Hackers have made quite a name for themselves: They break into countless corporate and government Web sites and computer networks on a regular basis. In the summer of 1999, hackers broke into the computers at the Pentagon, as well as the Web sites of the Army, NASA, and the National Oceanic and Atmospheric Administration (NOAA).

Within their skills set is the ability to annihilate files and shut down or even obliterate networks. But those same hackers can bring much-needed firepower to your cyber security team, according to one of the nation’s top cyberterrorism experts. Is the risk of hiring a hacker worth the potential reward? Find out what two specialists say.
Some hackers are malicious, and some are just troublesome. As this group gains experience, many are beginning to look for careers in IT security. And their skills may be just what your company is looking for. We want to know how you feel about hiring hackers, with a definitive Yes, No, or Maybe. Would you ever hire a hacker? If so, under what circumstances? We want your opinion. Please post a comment below or send us an e-mail . We’ll report back to you with the survey results.
I hire hackers, but only the good guys
Tony Valletta would hire a hacker. The top security official at SRA International, Valletta is vice president and director of the command, control, communications, and intelligence (C3I) systems business unit. Valletta said, “When I joined SRA, one of my top initiatives was to set up a critical infrastructure protection capability here, and to staff it with some of the best people that I could find.” As part of that initiative, he said, he hired some hackers, “because hackers are some of the best people to bring to our side. They help us defend against the people they know and are used to dealing with.” Valletta also chose several top-level IT staffers that he knew from the federal government, where he spent 29 years working in IT and became a cyberterrorism expert.

Valletta added, speaking about hackers: “We have two already, and hackers are being hired by a bunch of other companies as part of their teams that we all put together to help businesses as well as government agencies perform vulnerability analyses.” In fact, reports are that hackers who are ready to act responsibly are working for most, if not all, of the Big Five accounting firms.

It’s a matter of ethics
Tim Landgrave, president of eAdvantage, an ASP in Louisville, KY, said, “I wouldn’t hire someone to work for me that I didn’t trust. And I would have a hard time trusting a hacker.” Landgrave added, “There are certain things that are right and certain things that are wrong, and hacking is wrong.”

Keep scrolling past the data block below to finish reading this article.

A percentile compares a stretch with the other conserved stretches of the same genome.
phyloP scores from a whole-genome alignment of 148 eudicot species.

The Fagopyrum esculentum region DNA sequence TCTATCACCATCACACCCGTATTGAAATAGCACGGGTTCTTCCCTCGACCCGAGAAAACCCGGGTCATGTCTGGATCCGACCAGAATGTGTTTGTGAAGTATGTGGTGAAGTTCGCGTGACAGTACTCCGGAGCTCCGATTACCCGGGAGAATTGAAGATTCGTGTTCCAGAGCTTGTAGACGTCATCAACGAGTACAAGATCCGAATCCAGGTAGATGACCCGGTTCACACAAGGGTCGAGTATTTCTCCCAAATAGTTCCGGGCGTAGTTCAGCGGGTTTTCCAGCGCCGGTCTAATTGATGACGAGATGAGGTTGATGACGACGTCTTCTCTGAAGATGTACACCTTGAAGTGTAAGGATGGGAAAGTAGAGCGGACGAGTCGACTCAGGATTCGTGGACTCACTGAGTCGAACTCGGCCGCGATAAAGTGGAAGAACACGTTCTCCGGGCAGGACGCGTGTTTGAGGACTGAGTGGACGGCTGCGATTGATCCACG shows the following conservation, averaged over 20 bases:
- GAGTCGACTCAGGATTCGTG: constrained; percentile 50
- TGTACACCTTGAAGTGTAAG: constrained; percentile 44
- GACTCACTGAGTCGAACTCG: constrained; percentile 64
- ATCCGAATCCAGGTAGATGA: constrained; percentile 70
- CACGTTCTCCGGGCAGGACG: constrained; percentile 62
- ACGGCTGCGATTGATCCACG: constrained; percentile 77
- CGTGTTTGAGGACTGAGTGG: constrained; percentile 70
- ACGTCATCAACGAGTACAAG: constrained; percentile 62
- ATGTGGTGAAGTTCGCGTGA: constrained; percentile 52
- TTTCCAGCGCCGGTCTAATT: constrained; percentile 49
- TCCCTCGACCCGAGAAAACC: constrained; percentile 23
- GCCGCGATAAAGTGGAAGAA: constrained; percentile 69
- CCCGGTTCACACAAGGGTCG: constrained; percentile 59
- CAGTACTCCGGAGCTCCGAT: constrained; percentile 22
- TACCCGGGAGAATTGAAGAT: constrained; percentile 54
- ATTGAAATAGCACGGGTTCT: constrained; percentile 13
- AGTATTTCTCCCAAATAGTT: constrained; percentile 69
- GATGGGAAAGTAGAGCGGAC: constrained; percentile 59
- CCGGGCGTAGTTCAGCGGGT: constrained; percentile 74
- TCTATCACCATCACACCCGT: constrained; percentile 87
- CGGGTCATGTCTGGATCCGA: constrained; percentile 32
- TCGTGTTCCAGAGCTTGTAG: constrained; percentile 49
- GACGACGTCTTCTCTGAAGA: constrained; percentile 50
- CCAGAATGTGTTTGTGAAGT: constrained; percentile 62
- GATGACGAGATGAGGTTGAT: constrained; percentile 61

Landgrave thinks that the goal of hacking is more often to challenge authority than it is to perfect a skill, or it might simply be the challenge of doing it in the first place. “After all,” Landgrave said, “What’s the value to the skill? It’s illegal, immoral, and unethical.”

So, would Landgrave hire a hacker? Well, he admitted, “There are some circumstances when I might hire a hacker. [For example] if he was an admitted hacker in high school or college, but now is settled down and wants to manage a secure environment that he understands, and if the challenge to him now is stopping hackers.” But, Landgrave said he’d still be wary. “My problem with hiring a guy who is still a hacker is that the things he will learn about my system leaves me exposed forever. Can you trust the hacker you hired to tell you everything he found?”

How do you find them?
If you want to hire one, how do you find a hacker? Valletta said, “It’s very difficult. It’s mostly by word-of-mouth, by people who know people. Certainly, a lot of people don’t want to put [on their resumes] ‘hey, I’m the hacker who broke into this system.’ They’d be worried about the next knock on their door.”

When looking for a job, do hackers admit to this skill? “No,” Valletta says. “However,” he adds, “the people who we look at, we screen very carefully, as do the other companies. We don’t hire criminals. That is not what these technical people are.”

Who are the hackers who are hirable? “These are people who grew up with video games, and they just love this stuff,” Valletta said. “Some of them have their master’s and Ph.D.s in computer science. We have [some] of them here today that are just the smartest people that I’ve ever dealt with. We don’t go after the people who were bad. We try to find the great people who decided to make this their obsession and to make it their skill area. They’re very highly sought after. These people get top dollar in [the] industry.”